Shannon Wood: confidence intervals

see the advance pdf:

http://blogs.canisius.edu/mathblog/wp-content/uploads/sites/31/2012/11/Nov14SW.pdf

Sandra Jesuit: limit theorems and e

see the advance pdf:

http://blogs.canisius.edu/mathblog/wp-content/uploads/sites/31/2012/11/Nov14SJ.pdf

I liked Shannon’s talk on confidence intervals, mostly because they are so fun to tutor in the tutoring center. The concept is used throughout the intro stats courses, and even through regression analysis. Knowing what the news means, especially during the elections, with the margin of errors on their sampling and polls is critical to understand how close a race actually is.

Taking statistics with Shannon greatly enhanced her talk on confidence intervals: It was free review for the class and enjoyable to listen to a mathematical talk I already fully understand. As already stated, the talk fit perfectly given the Presidential election that took place this semester. If you do not understand confidence intervals, then you probably don’t understand error and randomness in general.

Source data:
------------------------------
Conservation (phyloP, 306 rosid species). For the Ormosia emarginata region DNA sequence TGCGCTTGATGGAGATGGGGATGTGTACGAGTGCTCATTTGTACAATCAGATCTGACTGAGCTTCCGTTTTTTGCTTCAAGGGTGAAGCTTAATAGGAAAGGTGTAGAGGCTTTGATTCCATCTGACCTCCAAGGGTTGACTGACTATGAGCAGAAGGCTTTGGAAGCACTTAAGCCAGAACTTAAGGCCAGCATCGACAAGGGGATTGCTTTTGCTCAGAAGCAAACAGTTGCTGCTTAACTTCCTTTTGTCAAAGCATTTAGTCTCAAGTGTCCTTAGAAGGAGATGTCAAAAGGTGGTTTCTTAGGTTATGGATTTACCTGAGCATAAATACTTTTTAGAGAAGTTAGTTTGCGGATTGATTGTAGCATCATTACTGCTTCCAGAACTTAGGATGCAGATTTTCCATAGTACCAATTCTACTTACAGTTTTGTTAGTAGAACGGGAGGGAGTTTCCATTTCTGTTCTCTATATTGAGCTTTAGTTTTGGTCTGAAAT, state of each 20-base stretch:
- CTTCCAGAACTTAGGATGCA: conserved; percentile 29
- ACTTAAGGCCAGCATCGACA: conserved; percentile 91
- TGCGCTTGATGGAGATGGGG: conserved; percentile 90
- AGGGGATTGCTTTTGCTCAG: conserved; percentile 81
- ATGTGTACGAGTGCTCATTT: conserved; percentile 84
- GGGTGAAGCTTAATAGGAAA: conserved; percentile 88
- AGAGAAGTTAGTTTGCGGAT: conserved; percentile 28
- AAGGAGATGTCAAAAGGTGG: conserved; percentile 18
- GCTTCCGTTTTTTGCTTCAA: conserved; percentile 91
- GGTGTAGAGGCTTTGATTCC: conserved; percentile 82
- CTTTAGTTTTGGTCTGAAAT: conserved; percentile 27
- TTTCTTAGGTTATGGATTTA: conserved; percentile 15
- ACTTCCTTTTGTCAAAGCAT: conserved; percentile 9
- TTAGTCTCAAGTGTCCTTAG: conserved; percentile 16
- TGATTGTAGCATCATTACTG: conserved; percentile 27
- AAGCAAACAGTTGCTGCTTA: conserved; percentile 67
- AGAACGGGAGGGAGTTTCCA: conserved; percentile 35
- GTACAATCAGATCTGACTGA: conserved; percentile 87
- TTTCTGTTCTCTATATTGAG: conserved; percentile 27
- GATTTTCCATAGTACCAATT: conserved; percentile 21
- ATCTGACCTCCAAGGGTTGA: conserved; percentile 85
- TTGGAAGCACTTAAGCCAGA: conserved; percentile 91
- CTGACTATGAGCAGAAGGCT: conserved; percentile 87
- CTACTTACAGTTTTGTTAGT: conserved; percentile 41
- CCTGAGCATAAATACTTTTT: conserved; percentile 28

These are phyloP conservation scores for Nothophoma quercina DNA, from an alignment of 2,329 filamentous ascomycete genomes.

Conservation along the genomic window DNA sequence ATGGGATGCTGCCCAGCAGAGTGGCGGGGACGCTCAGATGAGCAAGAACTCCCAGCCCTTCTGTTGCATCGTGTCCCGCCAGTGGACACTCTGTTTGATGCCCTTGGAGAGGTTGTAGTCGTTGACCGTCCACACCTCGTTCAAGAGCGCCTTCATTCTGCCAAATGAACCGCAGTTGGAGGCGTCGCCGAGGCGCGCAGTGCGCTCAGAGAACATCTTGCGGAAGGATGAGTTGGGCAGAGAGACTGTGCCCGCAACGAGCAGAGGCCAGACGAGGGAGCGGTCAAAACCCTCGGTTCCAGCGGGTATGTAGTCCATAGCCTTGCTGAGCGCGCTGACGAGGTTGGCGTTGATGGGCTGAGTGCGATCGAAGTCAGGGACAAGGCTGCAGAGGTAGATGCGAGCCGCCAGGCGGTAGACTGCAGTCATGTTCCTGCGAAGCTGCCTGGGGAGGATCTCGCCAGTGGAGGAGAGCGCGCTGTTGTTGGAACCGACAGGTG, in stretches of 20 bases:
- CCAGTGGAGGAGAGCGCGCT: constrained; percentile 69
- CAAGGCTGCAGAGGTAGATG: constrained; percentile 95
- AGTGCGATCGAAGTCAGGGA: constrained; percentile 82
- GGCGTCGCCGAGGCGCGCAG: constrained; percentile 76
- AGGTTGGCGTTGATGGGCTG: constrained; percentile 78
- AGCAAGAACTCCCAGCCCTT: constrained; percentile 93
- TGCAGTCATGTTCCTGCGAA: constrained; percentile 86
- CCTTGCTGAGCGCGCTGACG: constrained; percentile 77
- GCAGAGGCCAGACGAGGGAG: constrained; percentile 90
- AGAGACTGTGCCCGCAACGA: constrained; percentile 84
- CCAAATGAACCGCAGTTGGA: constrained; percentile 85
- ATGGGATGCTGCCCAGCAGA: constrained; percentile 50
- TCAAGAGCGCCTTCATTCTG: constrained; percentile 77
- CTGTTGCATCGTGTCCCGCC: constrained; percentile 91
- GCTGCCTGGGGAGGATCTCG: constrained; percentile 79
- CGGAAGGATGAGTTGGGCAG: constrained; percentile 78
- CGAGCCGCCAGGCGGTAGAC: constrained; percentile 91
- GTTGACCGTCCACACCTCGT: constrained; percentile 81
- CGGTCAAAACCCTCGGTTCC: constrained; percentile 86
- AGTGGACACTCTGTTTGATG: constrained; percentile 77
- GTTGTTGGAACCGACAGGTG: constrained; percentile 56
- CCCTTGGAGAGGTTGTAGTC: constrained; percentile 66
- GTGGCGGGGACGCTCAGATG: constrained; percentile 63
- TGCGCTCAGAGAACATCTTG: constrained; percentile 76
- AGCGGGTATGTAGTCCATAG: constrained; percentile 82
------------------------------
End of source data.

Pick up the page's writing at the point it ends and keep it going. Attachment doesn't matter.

Since I had previously taken Business stats and AP stats, I was already very familiar with confidence intervals and hypothesis testing but Shannon did a great job introducing the material. They are one of my favorite stats topics, mostly because of how useful it is in the real world. Often times it’s hard to see how something relates to real life situations, but hypothesis testing is a great way to understand predictions and outcomes.